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Cairo Peace Summit ends without Gaza breakthrough

Arab leaders gathered at a summit in Cairo and expressed their condemnation of the Israeli bombardment of Gaza. European countries also called for the protection of civilians. However, due to the absence of Israel and senior U.S. officials, no agreement was reached to contain the violence.

Egypt, the host of the meeting, had hoped that the participants would call for peace and resume efforts to resolve the long-standing Palestinian quest for statehood. Unfortunately, the meeting concluded without leaders and foreign ministers agreeing on a joint statement. This comes after two weeks of conflict that has resulted in thousands of deaths and a humanitarian crisis in Gaza.

Diplomats attending the talks were not optimistic about a breakthrough, as Israel was preparing for a ground invasion of Gaza to eliminate the militant group Hamas. The death toll in Gaza has reached 4,385, according to the Gaza Health Ministry.

While Arab and Muslim states demanded an immediate end to Israel’s offensive, Western countries focused more on providing humanitarian relief to civilians. Jordan’s King Abdullah criticized the global silence regarding Israel’s attacks and called for an even-handed approach to the Israeli-Palestinian conflict.

Palestinian President Mahmoud Abbas reaffirmed that Palestinians would not be displaced or driven off their land. France proposed the establishment of a humanitarian corridor into Gaza as a step towards a ceasefire. Other countries, such as Britain, Germany, and Italy, emphasized the importance of avoiding escalation and showing restraint.

The United States, Israel’s closest ally, only sent its Cairo charge d’affaires to the meeting, who did not address the gathering publicly.

The main goal of the summit, according to European Council President Charles Michel, was to listen to each other and work together on issues such as the humanitarian situation, regional escalation, and the Palestinian-Israeli peace process.

Israel has vowed to eliminate the Hamas militant group following their deadly assault on October 7. Israel claims to have advised Palestinians to move south within Gaza for their safety, but Israeli air strikes have also targeted the southern region.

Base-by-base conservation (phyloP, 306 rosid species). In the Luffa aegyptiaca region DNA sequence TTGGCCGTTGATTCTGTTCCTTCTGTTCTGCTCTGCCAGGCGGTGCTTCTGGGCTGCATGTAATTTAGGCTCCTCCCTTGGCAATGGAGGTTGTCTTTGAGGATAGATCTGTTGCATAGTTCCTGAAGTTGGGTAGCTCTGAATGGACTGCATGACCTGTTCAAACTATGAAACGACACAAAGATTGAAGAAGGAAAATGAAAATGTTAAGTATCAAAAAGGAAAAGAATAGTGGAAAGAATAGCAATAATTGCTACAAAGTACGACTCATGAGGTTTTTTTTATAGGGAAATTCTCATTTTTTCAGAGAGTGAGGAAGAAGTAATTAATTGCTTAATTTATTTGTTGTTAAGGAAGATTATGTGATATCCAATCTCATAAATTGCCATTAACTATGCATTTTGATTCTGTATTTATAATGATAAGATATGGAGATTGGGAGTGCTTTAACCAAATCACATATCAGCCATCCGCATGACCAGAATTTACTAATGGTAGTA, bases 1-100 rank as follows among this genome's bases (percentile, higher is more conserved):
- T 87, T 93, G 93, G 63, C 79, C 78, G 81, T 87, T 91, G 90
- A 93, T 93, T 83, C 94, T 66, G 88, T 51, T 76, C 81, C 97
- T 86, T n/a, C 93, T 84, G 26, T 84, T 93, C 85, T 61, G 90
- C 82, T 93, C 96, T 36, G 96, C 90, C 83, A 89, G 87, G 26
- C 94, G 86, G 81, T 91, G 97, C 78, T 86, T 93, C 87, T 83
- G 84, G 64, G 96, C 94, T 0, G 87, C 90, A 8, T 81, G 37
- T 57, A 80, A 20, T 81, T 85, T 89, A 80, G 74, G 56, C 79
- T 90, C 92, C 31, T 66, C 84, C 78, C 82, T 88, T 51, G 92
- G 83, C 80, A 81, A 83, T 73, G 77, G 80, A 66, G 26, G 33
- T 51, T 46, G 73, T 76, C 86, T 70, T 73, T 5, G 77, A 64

The summit aimed to prevent a wider regional war. However, reaching a public agreement was challenging due to sensitivities surrounding calls for a ceasefire, mentioning Hamas’ attack, and Israel’s right to self-defense.

Arab states are concerned that the offensive could lead to the permanent displacement of Gaza residents and potentially force them into neighboring countries, similar to what happened in the 1948 war. Egyptian President Abdel Fattah al-Sisi opposed the displacement of Palestinians into Egypt’s Sinai region and emphasized the need for an independent Palestinian state.

Egypt is particularly concerned about insecurity near the border with Gaza in northeastern Sinai, where it has faced an Islamist insurgency. Jordan, home to many Palestinian refugees, fears that a wider conflict could result in mass expulsions of Palestinians from the West Bank.

Shortly before the summit, trucks loaded with humanitarian aid began entering Gaza through the Rafah crossing, which is not controlled by Israel. Egypt has been working to provide humanitarian relief to Gaza through this access point.

In conclusion, the Cairo summit highlighted the condemnation of the Israeli bombardment of Gaza by Arab leaders and the call for renewed efforts to achieve Israeli-Palestinian peace. However, the absence of key stakeholders and the lack of a joint statement indicate the challenges in containing the violence and resolving the conflict.

This post first appeared on Rush Hour Daily, please read the originial post: here

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Cairo Peace Summit ends without Gaza breakthrough


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